Wii Sports Resort comes with an addition to the Wiimote called Wii MotionPlus. It's meant to make the Wiimote more accurate and to make you feel more as though you really are playing whatever game you happen to trying. You can really see the difference in games like Frisbee where your motions are quite nicely mirrored by your Mii, but I had trouble seeing a difference in some other games. my children assure me that there really is a substantial difference and I'm just not paying attention. For me the accessory is mildly annoying as I like to play for five or ten minutes then put the game down and read a chapter of my book or whatever and I find I constantly have to recalibrate the thing. Not that recalibrating it is hard – you just set it down on a surface and hold it still but it seems intrusive to me. (Perhaps I'm just spoiled? I really should be able to wait three seconds to play a game shouldn't I?) Also I'm utterly confused by how to attach the nunchuk now and have to get my kids to do it. It's too bad that something that has been very accessible to many elderly and disabled people is now overwhelming to someone like me who has some scarring of the brain. Sports Resort is lots of fun and I'd like to think that anyone who wants to and is physically capable of lifting the Wiimote will be able to play it without having to fetch an assistant.

Speaking of the Frisbee game – this is one you can play with a companion, one of the little dogs you might know from Wii Fit. Because just throwing the Frisbee is clearly enough of a workout the faithful little dog will go and get your Frisbee for you every time you throw it. If you do it right he or she will even leap into the air to catch the disc! (When I was a kid I wanted a Frisbee catching dog and now I've finally got one. I'm so happy!) The goal of the game the way I played it was to hit the target with your Frisbee, sometimes popping balloons as the disc arcs its way towards the target. I'm not so good with a Frisbee in real life but I did well with the Wii version, which made me happy. There's nothing quite like pretending you're good at a sport.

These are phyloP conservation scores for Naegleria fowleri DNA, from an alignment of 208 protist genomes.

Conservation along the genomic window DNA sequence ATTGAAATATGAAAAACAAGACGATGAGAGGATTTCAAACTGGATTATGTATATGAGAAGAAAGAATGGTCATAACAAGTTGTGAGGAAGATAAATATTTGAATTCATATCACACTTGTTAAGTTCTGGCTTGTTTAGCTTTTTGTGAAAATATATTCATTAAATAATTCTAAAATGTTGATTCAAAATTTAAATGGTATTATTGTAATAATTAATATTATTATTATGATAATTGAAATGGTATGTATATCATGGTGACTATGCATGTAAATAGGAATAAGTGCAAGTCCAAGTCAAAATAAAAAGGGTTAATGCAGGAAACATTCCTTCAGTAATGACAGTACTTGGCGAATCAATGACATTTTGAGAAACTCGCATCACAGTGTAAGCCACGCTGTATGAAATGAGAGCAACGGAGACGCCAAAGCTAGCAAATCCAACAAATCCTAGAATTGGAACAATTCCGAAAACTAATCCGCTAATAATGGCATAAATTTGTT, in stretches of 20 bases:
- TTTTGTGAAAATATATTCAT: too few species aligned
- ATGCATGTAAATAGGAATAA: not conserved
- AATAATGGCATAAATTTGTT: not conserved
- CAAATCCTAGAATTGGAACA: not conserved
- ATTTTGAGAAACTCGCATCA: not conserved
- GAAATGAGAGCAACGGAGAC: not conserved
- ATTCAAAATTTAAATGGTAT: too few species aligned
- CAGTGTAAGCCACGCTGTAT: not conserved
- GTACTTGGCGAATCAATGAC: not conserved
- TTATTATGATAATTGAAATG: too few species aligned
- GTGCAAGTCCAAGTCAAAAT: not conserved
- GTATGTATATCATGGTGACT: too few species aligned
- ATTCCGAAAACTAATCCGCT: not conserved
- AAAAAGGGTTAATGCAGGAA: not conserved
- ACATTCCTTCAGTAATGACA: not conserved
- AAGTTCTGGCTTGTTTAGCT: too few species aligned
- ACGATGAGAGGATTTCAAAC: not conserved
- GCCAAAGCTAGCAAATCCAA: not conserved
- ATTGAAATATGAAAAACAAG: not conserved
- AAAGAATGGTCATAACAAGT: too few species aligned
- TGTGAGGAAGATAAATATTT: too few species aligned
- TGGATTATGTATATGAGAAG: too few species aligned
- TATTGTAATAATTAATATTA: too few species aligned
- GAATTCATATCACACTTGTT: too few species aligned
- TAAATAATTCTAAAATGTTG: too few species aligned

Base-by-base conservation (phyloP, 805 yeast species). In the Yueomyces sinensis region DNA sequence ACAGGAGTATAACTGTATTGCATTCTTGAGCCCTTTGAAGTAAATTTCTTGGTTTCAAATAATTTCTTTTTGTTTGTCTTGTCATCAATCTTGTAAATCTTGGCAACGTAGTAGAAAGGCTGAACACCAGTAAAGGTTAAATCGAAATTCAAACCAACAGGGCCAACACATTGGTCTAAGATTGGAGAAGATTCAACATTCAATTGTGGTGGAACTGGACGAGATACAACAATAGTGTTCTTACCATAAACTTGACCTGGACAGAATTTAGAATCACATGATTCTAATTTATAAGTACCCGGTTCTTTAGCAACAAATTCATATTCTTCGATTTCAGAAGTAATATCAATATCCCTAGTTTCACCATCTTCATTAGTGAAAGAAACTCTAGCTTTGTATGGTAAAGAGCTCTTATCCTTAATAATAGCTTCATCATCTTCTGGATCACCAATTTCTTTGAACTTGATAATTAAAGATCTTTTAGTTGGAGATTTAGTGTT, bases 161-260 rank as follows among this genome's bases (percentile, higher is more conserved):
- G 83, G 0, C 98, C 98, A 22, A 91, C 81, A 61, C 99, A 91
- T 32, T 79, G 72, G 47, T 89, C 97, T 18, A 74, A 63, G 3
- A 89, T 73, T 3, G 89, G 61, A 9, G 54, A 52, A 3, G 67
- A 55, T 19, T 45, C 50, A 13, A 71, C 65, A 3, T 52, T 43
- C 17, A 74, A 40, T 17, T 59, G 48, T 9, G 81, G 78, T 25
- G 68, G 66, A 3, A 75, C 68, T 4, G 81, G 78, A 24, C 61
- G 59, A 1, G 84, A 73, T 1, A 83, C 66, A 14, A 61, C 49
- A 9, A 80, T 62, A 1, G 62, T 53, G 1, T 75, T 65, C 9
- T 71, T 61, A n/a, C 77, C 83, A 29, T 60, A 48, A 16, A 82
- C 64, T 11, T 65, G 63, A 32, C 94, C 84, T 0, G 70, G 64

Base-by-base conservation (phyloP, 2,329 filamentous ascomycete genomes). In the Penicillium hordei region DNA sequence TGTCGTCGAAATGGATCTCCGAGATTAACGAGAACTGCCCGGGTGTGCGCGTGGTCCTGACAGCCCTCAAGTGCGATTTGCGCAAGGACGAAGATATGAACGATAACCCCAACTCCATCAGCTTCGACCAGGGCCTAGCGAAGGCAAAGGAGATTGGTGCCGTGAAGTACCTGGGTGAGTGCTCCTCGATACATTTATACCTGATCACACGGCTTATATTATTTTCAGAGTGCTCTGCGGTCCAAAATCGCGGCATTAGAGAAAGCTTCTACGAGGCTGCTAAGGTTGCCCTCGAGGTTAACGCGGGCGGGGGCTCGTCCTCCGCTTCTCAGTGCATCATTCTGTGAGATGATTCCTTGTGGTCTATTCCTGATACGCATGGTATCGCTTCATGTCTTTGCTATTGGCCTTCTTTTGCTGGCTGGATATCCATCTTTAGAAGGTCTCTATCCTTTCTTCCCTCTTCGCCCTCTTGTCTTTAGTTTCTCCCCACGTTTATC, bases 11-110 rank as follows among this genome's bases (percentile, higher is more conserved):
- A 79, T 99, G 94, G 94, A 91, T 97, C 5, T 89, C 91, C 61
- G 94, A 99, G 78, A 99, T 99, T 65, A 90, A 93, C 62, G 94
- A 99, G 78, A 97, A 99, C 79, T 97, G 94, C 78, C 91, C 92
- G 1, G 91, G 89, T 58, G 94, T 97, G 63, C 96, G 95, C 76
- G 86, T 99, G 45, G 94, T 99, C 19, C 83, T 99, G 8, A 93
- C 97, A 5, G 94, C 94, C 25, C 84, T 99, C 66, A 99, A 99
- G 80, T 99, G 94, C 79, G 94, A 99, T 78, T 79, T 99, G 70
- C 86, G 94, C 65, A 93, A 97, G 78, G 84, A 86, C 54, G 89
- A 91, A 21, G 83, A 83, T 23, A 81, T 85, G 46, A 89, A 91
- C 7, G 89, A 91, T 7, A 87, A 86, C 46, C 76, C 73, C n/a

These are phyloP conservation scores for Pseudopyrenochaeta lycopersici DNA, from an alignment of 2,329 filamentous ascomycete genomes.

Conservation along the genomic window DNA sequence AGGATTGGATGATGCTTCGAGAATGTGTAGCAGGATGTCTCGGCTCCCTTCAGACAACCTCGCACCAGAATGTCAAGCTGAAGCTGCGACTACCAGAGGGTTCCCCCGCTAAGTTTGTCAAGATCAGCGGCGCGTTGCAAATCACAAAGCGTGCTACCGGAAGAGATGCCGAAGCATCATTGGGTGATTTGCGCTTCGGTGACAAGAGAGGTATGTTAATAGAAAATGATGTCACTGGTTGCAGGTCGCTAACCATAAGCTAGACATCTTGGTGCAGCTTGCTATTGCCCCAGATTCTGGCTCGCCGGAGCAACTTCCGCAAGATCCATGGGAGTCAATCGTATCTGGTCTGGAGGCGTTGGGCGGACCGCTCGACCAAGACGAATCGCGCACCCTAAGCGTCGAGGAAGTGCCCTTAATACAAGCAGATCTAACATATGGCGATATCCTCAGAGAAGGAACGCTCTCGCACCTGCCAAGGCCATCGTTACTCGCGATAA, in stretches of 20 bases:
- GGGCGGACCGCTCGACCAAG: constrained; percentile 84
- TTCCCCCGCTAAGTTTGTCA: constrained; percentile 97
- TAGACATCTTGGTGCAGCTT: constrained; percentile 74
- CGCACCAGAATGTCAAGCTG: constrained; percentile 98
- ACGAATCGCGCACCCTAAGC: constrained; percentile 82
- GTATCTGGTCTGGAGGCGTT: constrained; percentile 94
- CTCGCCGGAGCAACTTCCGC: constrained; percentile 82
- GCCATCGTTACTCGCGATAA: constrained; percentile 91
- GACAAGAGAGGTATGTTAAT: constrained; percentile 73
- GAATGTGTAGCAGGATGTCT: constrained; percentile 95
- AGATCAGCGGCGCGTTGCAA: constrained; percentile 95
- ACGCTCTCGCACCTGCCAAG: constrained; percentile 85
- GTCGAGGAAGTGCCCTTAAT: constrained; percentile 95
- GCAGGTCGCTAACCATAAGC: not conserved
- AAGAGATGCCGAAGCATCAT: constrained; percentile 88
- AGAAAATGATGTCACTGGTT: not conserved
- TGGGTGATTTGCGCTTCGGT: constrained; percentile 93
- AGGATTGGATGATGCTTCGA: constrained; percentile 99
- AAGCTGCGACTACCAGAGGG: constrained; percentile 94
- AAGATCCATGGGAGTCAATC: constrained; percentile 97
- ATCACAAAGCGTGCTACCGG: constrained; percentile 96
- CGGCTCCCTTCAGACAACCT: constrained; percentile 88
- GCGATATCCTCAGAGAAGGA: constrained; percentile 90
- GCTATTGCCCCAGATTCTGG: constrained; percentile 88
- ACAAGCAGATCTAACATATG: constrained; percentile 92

I didn't get a chance to play the rest of the activities before my deadline, mostly because my kids were hogging the game, but I'll report back as I try them out. Before I sign out for the week I'd like to direct you to this site, http://www.snakesonacane.com/, which has been popping up in two or three second commercials on Fox. Long time readers of this column may remember that I am a fan of House, MD. I was quite surprised by the season finale this year and am looking forward to whatever comes next. I believed this site was in support of House as soon as I saw it and each day that ticks by makes me more sure. You might find it of interest.

One-Paragraph Review

This week's one-paragraph review is from Kit Funtastik who writes in to say, "Tim Fite - Songs from Over the Counter Culture - This album is the awesome, and he is giving his album away free online! While his beats and rhyme style are most satisfying, I am most enamored with his subject matter, a smart satire of American culture through liberalizing popular rap messages. I love his complex rhyme rhythms and alliteration flow, nuanced colloquial dialogue repetitions, and beats of simple old school midi sounds to suburban world music violins. His dead voice implies a hidden intensity but leaves me sometimes yearning for a more emotional and epic display, except in his track camouflage which delivers the bang. http://www.timfite.com/songs.html" Do you have a one-paragraph (or smaller) review you'd like to share? Send it in to me for consideration. You can reach me at feedback@qualitytimeweekly.com.